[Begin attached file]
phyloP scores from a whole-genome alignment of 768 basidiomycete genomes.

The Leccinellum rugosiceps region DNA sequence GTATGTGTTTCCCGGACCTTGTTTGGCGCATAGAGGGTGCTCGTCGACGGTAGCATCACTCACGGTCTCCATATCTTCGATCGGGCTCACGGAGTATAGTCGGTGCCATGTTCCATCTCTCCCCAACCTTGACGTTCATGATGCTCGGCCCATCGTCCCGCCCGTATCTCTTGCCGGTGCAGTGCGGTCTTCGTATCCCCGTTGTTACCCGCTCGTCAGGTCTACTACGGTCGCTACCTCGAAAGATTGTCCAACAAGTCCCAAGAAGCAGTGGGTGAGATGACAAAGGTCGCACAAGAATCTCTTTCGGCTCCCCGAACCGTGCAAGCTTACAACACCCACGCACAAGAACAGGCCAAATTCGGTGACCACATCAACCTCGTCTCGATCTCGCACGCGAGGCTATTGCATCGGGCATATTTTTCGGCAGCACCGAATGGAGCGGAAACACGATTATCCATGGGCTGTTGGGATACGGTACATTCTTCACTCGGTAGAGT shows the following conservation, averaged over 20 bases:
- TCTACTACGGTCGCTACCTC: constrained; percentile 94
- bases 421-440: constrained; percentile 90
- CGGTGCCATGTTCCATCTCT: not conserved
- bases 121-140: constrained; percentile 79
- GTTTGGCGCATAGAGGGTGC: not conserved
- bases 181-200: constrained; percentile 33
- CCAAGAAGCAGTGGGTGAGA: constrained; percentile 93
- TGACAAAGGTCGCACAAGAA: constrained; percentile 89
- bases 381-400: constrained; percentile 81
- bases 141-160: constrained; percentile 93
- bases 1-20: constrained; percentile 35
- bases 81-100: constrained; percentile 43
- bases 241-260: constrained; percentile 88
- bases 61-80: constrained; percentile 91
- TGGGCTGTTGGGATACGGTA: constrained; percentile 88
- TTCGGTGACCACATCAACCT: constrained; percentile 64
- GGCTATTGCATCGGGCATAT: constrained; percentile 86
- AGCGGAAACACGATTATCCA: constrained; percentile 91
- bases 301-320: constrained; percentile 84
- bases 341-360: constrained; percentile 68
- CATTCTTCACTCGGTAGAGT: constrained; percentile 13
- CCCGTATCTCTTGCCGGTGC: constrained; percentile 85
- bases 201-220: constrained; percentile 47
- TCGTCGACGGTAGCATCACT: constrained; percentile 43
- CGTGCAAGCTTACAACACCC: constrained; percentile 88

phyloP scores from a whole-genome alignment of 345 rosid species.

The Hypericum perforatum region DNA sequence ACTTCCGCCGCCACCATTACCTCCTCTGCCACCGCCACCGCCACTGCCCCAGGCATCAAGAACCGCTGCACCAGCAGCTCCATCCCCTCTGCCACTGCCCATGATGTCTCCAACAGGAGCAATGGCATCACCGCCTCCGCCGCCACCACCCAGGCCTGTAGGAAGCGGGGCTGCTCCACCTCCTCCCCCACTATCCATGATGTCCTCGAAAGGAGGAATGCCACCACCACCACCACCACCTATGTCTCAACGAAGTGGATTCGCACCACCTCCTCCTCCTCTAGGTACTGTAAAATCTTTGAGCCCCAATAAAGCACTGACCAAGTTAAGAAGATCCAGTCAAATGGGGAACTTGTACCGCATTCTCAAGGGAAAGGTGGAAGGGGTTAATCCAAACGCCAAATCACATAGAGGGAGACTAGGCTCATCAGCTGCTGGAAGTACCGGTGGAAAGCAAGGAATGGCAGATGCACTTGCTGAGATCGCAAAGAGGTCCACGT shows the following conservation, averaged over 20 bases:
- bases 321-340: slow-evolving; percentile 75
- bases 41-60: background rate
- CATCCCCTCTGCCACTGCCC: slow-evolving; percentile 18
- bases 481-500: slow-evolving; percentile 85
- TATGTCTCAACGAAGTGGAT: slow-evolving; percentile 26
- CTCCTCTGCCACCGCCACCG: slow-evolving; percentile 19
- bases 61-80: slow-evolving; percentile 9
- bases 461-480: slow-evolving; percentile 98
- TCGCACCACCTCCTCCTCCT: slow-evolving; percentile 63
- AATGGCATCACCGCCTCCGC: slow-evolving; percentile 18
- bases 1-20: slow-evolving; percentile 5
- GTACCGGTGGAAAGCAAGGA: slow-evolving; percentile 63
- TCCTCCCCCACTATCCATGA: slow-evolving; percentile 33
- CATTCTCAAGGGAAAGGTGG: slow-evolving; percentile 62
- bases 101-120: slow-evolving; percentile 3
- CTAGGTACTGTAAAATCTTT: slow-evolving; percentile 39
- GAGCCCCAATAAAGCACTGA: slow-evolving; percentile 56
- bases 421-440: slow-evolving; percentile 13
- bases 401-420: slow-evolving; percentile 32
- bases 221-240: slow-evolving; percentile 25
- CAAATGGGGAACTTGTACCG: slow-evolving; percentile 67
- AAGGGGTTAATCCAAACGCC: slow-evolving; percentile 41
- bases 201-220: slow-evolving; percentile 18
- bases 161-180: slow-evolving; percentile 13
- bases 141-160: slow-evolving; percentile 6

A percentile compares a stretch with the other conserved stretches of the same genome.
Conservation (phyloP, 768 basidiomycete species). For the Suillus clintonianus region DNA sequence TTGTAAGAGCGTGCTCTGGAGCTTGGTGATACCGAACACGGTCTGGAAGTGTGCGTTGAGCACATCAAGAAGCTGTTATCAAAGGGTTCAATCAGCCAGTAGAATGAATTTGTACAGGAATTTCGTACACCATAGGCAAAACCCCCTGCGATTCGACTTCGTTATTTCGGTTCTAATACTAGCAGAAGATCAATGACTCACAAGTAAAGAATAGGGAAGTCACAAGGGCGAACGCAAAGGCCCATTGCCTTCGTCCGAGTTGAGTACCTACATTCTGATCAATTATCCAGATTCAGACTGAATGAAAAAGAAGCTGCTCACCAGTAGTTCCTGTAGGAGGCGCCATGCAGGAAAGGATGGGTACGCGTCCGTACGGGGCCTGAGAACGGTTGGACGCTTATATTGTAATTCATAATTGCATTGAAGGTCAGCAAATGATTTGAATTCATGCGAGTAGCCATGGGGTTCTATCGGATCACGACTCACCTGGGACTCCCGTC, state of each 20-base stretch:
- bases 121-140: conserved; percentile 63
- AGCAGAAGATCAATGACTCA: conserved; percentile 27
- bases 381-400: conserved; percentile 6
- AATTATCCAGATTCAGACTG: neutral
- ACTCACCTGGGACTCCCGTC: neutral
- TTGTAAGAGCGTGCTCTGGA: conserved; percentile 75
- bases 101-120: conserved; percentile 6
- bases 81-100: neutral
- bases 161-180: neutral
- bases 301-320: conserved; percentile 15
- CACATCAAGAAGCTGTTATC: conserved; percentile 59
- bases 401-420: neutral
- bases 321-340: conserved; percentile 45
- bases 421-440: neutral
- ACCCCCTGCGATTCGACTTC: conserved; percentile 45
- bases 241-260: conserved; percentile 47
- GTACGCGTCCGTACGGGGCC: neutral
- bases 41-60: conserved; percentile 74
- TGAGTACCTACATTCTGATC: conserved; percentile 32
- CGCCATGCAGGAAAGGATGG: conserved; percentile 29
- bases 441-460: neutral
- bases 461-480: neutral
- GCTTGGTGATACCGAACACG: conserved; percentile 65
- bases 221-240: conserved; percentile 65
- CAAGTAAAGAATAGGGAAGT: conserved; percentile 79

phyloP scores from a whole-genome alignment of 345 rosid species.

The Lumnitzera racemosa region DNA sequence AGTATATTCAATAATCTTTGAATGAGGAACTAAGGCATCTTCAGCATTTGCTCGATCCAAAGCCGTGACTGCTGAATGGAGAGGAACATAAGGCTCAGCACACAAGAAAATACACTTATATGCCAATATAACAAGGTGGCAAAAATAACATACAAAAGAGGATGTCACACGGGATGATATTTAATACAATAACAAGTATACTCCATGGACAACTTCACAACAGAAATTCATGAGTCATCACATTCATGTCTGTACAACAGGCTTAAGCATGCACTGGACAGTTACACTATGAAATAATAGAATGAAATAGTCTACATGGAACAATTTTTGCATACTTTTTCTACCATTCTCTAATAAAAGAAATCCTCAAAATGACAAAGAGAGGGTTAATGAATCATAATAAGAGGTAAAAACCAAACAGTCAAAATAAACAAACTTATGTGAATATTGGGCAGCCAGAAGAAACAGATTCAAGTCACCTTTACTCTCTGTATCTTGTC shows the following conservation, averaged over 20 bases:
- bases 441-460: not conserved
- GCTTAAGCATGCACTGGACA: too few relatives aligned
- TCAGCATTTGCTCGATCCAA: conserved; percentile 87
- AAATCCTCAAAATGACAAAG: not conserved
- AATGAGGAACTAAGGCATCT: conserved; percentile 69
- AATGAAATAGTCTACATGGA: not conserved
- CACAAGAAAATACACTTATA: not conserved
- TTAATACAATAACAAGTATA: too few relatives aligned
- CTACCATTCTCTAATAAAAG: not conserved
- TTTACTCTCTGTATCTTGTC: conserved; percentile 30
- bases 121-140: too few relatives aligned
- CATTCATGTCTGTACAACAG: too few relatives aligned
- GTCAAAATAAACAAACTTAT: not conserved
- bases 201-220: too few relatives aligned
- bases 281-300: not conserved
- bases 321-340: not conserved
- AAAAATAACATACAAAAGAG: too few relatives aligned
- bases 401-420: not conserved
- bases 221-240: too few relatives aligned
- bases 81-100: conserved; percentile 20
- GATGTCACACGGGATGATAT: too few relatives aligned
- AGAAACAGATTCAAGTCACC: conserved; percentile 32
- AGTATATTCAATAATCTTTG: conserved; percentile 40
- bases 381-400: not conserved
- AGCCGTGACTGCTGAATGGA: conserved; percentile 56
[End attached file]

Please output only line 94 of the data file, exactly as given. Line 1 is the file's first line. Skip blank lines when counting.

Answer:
- bases 121-140: too few relatives aligned